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Alarm triggers Chennai-bound Jet flight to descend 200 feet after takeoff

According to an official of DGCA, the Jet Airways flight descended from 2,200 feet to 2,000 feet and continued its journey thereafter.

delhi Updated: Jul 26, 2018 10:41 IST
Faizan Haidar
Faizan Haidar
Hindustan Times, New Delhi
Jet Airways,Delhi-Chennai Jet flight,IGI airport
A Jet Airways plane parked at New Delhi’s IGI airport (Photo for representational purpose)(File Photo )

A Jet Airways Delhi-Chennai plane had to descend 200 feet after take off from Delhi airport on Tuesday after an automatically generated alarm in the cockpit warned the pilots about the presence of traffic nearby.

The incident comes days after two IndiGo aircraft averted a near-collision in Bangalore airspace after a similar alarm.

In Tuesday’s incident, however, it was not clear what caused the alarm as there was no traffic near the Jet Airways aircraft.

The Directorate General of Civil Aviation (DGCA) has initiated a probe to investigate what triggered the TCAS alarm.

TCAS or traffic collision avoidance system monitors the airspace around a plane for other aircraft equipped with corresponding active transponders and gives pilots warning of possible collision risks.

“The crew of Jet Airways flight 9W 759 from Delhi to Chennai of July 24, 2018, executed a safety manoeuvre as per the guidance of the on-board Traffic Alert and Collision Avoidance System (TCAS), which was triggered post the flight’s take off from Delhi,” confirmed a spokesperson of Jet airways.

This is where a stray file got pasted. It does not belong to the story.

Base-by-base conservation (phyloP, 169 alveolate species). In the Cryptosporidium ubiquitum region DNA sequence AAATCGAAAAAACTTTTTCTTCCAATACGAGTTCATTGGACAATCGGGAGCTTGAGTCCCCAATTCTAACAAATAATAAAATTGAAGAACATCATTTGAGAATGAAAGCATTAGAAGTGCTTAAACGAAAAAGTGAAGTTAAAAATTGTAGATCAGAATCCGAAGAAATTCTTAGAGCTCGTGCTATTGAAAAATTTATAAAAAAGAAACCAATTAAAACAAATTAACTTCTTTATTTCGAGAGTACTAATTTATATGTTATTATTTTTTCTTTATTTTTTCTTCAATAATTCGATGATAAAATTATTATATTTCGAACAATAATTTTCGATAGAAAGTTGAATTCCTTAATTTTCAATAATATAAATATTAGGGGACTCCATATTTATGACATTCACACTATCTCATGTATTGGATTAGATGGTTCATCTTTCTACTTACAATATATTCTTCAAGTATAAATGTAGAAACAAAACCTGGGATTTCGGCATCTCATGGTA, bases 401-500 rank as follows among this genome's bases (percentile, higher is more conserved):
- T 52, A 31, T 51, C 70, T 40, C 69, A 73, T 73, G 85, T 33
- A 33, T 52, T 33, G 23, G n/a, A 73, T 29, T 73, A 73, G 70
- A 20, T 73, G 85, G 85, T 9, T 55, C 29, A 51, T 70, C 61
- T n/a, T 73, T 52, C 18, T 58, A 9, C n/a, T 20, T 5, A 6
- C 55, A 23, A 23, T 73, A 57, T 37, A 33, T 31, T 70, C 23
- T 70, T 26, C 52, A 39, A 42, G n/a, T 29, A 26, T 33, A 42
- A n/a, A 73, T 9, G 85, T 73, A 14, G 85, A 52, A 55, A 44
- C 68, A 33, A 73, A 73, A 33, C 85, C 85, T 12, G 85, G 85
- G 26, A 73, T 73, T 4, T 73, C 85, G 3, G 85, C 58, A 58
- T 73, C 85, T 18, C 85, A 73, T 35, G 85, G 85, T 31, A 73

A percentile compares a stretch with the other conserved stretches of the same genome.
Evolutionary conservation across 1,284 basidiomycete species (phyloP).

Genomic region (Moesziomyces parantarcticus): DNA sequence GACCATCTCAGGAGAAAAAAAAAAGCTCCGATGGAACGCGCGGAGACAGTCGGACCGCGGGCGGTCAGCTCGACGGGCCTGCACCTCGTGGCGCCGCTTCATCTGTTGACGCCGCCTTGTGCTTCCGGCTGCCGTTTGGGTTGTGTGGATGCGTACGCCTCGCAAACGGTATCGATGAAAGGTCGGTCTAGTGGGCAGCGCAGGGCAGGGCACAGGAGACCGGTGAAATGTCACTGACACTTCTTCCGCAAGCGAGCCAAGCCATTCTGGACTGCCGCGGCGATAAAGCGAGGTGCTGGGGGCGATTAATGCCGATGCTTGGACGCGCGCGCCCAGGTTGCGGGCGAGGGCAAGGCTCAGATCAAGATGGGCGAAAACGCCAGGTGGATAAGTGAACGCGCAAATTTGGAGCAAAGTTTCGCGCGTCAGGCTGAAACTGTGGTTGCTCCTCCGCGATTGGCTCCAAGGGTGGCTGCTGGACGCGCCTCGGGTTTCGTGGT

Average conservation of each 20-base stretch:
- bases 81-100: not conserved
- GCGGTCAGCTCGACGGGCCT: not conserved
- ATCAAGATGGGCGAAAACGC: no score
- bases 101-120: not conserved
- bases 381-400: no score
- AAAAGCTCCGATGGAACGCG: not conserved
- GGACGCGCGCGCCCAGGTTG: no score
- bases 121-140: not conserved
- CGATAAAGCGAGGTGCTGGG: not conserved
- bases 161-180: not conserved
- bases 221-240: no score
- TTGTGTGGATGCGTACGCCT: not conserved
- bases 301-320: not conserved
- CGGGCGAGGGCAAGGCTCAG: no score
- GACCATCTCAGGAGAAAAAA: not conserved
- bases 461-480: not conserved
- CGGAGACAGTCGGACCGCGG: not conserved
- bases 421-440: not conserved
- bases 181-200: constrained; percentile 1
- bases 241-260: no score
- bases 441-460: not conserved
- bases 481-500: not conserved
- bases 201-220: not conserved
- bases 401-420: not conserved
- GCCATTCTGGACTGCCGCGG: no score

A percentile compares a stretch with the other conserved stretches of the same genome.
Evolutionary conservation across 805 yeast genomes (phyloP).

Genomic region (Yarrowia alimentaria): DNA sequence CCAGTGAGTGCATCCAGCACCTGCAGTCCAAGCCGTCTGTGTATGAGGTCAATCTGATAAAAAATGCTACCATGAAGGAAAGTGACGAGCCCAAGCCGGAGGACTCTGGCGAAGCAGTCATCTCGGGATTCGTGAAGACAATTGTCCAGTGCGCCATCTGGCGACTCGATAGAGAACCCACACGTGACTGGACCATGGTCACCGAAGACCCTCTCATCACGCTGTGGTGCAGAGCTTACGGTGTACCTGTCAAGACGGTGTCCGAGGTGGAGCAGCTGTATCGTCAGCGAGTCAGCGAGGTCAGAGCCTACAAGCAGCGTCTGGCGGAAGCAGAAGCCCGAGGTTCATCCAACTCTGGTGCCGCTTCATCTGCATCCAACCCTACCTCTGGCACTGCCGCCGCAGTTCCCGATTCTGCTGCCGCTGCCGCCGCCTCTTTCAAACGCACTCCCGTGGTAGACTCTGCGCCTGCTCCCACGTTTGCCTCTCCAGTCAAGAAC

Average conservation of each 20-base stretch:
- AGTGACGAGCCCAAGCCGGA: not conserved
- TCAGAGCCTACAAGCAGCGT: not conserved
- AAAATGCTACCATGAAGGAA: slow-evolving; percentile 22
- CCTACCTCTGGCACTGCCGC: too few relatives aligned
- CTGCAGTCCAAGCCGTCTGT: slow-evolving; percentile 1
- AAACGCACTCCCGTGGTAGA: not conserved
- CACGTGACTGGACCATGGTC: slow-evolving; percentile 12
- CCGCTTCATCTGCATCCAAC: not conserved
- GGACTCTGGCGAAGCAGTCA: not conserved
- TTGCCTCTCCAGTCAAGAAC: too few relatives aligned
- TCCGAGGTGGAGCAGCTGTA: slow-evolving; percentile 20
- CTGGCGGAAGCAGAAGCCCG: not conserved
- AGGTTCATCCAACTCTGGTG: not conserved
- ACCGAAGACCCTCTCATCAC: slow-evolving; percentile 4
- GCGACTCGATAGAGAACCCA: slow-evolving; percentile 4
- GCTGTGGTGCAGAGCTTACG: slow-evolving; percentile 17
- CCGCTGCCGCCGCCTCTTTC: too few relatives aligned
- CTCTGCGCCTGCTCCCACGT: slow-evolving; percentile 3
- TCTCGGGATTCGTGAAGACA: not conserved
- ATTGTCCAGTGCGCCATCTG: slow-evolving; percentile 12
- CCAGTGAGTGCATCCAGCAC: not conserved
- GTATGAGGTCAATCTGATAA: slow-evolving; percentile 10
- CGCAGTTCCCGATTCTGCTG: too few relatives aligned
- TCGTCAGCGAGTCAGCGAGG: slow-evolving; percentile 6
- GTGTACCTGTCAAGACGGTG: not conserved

According to an official of DGCA, the Jet Airways flight descended from 2,200 feet to 2,000 feet and continued its journey thereafter.

“In the absence of traffic and in line with the instructions of the ATC, the B737 aircraft with 156 passengers and 7 crew members continued its journey, landing safely at Chennai. Jet Airways will follow the regulatory obligations and extend full support as always. Safety of guests, crew and assets is of paramount importance at Jet Airways,” the spokesperson added.

Another DGCA official said that such TCAS-RA is not common and detailed investigation will reveal the object due to which alarm was triggered.

“Sometimes while aircraft is taking off at a busy airport, such alert is generated due to its proximity to another aircraft on ground. DGCA’s investigation will find out whether another aircraft did not report a similar alarm deliberately or some technical error caused the alarm,” said the official.

According to DGCA, the pilot has to respond immediately to the warning by disengaging the auto pilot and commencing a climb/ descent manoeuvre as called for.

“They should not let visual sighting reverse the TCAS instructions. If pilots simultaneously receive conflicting instructions from ATC and TCAS, then the pilots should follow the TCAS instruction,” the DGCA official said.

First Published: Jul 26, 2018 09:43 IST

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